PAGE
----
The shortage forces Ford to pay its customers … for their patience

The shortage of microprocessors has spread to technologies such as the automotive industry, and automakers are faced with significant inventory levels. In early June, Ford had to take drastic action in a delicate context. His customers are not enthusiastic about the waiting time to receive a newly ordered car and turn to the competition.

To counter this, a $ 1000 cash bonus has been set for each customer who decides to place an order and takes the trouble of waiting several weeks (or even several months) to receive their new vehicle. The amount was published in pairs and is valid until July 6th.

All customers who order this month are affected. But Ford goes even further and offers the bonus retrospectively. This affects all customers who have already placed an order since April 1st. The Mustang Mach-E and the new Bronco are excluded from the bonus.

Closure of factories

The news only affects US dealers, but the scarcity actually affects the global auto industry. Ford had to shut down its Kansas City plant when General Motors even made the decision to completely close five production lines around the world.

“Our supply chain organization continues to make progress in working with our supplier base to mitigate the short-term impact of the semiconductor situation,” General Motors said in late May.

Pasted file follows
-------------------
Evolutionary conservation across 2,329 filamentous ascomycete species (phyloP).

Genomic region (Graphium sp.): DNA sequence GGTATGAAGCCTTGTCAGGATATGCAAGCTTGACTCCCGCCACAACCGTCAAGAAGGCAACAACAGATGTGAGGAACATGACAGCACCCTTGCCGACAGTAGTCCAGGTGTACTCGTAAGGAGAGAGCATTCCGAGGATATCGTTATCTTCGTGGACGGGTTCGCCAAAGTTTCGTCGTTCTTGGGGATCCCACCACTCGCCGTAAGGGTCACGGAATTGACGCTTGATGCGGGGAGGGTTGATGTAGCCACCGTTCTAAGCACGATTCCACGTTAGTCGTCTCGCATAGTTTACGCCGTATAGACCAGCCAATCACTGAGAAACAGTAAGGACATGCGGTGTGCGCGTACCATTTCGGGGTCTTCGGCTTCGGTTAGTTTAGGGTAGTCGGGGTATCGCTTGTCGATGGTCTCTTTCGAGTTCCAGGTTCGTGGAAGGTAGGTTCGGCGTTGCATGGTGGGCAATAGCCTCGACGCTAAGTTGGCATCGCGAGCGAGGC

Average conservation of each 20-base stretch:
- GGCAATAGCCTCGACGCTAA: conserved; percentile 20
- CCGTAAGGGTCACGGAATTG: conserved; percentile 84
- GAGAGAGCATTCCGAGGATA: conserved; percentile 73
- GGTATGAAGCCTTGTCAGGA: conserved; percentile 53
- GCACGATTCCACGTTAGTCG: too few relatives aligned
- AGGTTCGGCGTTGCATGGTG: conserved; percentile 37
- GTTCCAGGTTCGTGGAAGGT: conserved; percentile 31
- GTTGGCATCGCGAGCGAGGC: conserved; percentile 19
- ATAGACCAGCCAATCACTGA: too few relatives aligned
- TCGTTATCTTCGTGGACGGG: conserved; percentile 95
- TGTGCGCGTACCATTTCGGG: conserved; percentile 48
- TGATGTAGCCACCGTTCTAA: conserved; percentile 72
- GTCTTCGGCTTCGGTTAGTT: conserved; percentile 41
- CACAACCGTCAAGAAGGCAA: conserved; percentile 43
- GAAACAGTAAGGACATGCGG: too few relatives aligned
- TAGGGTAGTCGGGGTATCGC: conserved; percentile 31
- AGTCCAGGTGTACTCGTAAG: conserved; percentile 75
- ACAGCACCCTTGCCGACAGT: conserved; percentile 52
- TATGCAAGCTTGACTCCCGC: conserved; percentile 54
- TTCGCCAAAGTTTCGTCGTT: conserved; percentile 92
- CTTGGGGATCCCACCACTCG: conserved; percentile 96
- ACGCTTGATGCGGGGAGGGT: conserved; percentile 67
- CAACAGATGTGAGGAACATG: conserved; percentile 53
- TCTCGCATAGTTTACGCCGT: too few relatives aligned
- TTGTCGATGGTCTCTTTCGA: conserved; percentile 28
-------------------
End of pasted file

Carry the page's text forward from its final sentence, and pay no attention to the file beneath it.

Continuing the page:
Ford is of course not the only manufacturer affected, but the situation becomes difficult if it cannot keep its dealers in stock and offer shorter order times.

Recently, the CEOs of Intel and IBM raised the issue of scarcity with far from optimistic forecasts. The situation could last for years as the demand for these microprocessors grows exponentially.

“There is a long time lag between developing a technology, building a manufacturing facility, and releasing chips. In all honesty, it will be a few more years before we have enough additional capacity to alleviate all aspects of the chip shortage, ”said Jim Whitehurst (IBM).

In Europe, Brussels recently defended its intention to break away from dependence on American and Asian suppliers. To this end, a ten-year project was launched. The aim is to invest enough to reach the 30% share of microprocessors used in the European Union that are made on the continent.

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